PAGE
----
Close-Up: Energy Star
Part 1: As Energy-Use Benchmarking Increases, Energy Star Upgrades Portfolio Manager
As Energy-Use Benchmarking Increases, Energy Star Upgrades Portfolio Manager
By Greg Zimmerman, Executive Editor July 2013 - Energy Efficiency
When the U.S. Environmental Protection Agency (EPA) launched Energy Star Portfolio Manager in 2000, facility managers who were doing detailed energy tracking and analytics may have been considered on the leading edge. Today, however, measuring and benchmarking energy use is standard practice, and Portfolio Manager is the most widely used tool for doing so. Thirteen years and nearly 300,000 buildings since its launch, Portfolio Manager continues to expand.
This month (July 2013), after several years of work, EPA launched a major retooling and upgrade of the Portfolio Manager tool. The goal of the upgrade is to scale up and meet the demands of an increasingly benchmarking-savvy industry, says Alexandra Sullivan, technical development manager for Energy Star Commercial Buildings.
According to Jean Lupinacci, chief of the Energy Star commercial and industrial branch, three overarching trends influenced the launch of the upgraded Portfolio Manager tool. First is simply the "phenomenal growth and acceptance of energy benchmarking," says Lupinacci. Spurred by the volatility of energy prices and concerns about commercial buildings' contributions to greenhouse gas emissions and global climate change, as well as recent energy disclosure laws in cities like Austin, Philadelphia, Washington, D.C., and New York City, and states like California and Washington, total floor space included in Portfolio Manager has doubled since 2009. About 40 percent of all U.S. commercial building space is now part of Portfolio Manager.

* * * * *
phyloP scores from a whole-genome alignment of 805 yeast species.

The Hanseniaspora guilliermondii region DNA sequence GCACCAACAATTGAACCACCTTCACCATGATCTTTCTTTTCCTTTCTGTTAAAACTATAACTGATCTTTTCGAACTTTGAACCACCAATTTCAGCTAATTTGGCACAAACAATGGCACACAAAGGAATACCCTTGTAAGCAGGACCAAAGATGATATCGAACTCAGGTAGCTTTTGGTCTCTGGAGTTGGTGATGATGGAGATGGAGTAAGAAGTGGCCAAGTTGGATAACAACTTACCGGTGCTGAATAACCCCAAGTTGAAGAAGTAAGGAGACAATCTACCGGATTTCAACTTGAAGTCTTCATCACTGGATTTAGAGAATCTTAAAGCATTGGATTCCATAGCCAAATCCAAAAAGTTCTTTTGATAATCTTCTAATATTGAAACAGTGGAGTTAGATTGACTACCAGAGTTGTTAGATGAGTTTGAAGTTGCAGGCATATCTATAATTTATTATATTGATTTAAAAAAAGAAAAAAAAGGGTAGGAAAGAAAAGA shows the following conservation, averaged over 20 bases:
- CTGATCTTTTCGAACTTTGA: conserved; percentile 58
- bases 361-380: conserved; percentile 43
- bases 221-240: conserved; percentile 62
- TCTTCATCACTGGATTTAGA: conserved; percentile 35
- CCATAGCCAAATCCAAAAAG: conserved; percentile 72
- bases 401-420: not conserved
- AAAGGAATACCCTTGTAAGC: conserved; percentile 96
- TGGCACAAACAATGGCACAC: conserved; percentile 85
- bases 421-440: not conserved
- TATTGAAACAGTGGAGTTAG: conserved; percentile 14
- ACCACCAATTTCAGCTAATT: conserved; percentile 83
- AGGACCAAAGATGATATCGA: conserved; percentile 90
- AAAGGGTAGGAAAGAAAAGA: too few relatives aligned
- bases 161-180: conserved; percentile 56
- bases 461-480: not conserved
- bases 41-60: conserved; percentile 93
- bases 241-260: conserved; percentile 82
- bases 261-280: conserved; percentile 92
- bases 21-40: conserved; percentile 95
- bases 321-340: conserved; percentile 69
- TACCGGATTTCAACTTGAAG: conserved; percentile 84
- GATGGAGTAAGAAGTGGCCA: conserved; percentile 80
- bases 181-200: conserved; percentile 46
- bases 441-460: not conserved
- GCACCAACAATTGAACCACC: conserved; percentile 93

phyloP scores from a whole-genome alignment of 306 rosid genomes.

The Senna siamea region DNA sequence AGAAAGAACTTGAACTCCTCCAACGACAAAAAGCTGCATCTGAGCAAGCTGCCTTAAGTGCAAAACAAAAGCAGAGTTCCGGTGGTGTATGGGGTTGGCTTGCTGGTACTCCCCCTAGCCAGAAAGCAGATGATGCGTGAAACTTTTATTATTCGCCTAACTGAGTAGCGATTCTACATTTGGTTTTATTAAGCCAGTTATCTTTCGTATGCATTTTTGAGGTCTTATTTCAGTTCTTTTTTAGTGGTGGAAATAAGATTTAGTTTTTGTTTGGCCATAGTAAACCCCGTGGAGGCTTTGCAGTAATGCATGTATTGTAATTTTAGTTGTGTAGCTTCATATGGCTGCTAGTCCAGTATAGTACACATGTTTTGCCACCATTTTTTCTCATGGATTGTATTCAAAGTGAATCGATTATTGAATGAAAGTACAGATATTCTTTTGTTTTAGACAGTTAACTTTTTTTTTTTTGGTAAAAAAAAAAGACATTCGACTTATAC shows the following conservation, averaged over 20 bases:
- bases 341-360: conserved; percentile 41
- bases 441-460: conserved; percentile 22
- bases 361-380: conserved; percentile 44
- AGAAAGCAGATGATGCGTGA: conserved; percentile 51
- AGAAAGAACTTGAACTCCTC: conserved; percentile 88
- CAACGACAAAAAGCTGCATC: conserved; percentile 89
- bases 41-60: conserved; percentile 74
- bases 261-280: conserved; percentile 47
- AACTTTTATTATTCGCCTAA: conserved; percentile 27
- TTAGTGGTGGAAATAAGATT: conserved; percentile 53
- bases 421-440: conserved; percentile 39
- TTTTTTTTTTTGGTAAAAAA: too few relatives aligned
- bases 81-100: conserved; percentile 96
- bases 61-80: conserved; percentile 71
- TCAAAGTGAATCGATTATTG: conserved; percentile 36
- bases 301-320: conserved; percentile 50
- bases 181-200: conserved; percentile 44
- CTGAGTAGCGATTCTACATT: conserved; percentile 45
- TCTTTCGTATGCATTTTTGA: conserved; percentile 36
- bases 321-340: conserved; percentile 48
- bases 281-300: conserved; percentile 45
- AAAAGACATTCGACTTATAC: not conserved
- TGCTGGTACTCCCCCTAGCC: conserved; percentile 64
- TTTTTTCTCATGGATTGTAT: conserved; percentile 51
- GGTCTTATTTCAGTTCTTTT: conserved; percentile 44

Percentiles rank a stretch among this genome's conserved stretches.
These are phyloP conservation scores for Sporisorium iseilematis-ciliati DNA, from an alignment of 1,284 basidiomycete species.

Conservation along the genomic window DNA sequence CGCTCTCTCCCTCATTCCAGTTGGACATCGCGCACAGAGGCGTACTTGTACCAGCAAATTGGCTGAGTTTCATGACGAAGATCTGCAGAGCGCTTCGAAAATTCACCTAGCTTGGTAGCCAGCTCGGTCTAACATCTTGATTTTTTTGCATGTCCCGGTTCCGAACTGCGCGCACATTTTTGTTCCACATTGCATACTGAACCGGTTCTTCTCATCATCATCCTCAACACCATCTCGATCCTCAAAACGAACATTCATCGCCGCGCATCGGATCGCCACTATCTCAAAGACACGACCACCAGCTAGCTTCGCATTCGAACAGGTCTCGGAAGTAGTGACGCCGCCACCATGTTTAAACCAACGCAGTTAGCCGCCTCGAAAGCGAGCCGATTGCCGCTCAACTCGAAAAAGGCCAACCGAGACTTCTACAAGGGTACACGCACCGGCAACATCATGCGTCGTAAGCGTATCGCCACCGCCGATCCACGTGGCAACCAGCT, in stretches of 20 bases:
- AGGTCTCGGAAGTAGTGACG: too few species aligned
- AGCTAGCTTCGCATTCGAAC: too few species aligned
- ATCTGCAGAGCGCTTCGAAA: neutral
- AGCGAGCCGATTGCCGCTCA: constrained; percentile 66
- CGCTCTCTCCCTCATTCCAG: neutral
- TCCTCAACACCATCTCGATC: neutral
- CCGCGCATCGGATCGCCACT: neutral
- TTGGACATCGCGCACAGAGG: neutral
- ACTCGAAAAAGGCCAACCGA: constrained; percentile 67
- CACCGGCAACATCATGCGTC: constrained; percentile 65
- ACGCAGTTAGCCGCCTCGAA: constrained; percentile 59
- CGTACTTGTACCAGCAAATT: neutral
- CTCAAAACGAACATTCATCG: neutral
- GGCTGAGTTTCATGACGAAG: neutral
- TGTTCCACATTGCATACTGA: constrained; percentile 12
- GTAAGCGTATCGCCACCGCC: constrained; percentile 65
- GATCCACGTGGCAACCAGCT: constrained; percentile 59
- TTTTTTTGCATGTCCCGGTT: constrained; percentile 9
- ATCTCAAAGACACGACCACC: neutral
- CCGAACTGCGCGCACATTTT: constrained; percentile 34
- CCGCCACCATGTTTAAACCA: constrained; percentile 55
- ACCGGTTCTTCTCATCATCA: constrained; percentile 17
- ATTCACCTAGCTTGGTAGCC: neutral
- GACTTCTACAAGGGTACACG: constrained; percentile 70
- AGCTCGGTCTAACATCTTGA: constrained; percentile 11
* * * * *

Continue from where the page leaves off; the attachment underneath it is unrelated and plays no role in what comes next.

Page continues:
Part of the reason energy benchmarking has become standard facility management procedure, and the second trend, according to Lupinacci, is that proven results link energy benchmarking to energy use reductions. A recent EPA study found that buildings that benchmark energy use for three consecutive years save an average of 2.4 percent per year, says Lupinacci.
Thirdly, because people, not buildings, use energy, as the saying goes, and because Energy Star has become such a recognizable brand (consumer awareness of Energy Star is at about 85 percent, according to Lupinacci), Energy Star is a great platform for a more in-depth dialogue about building energy use. "Rather than just the purview of engineers and technical people, Energy Star is an opportunity to educate everyone in the building," says Lupinacci. And more and more facility managers understand this, and are availing themselves of this chance.
Close-Up: Energy Star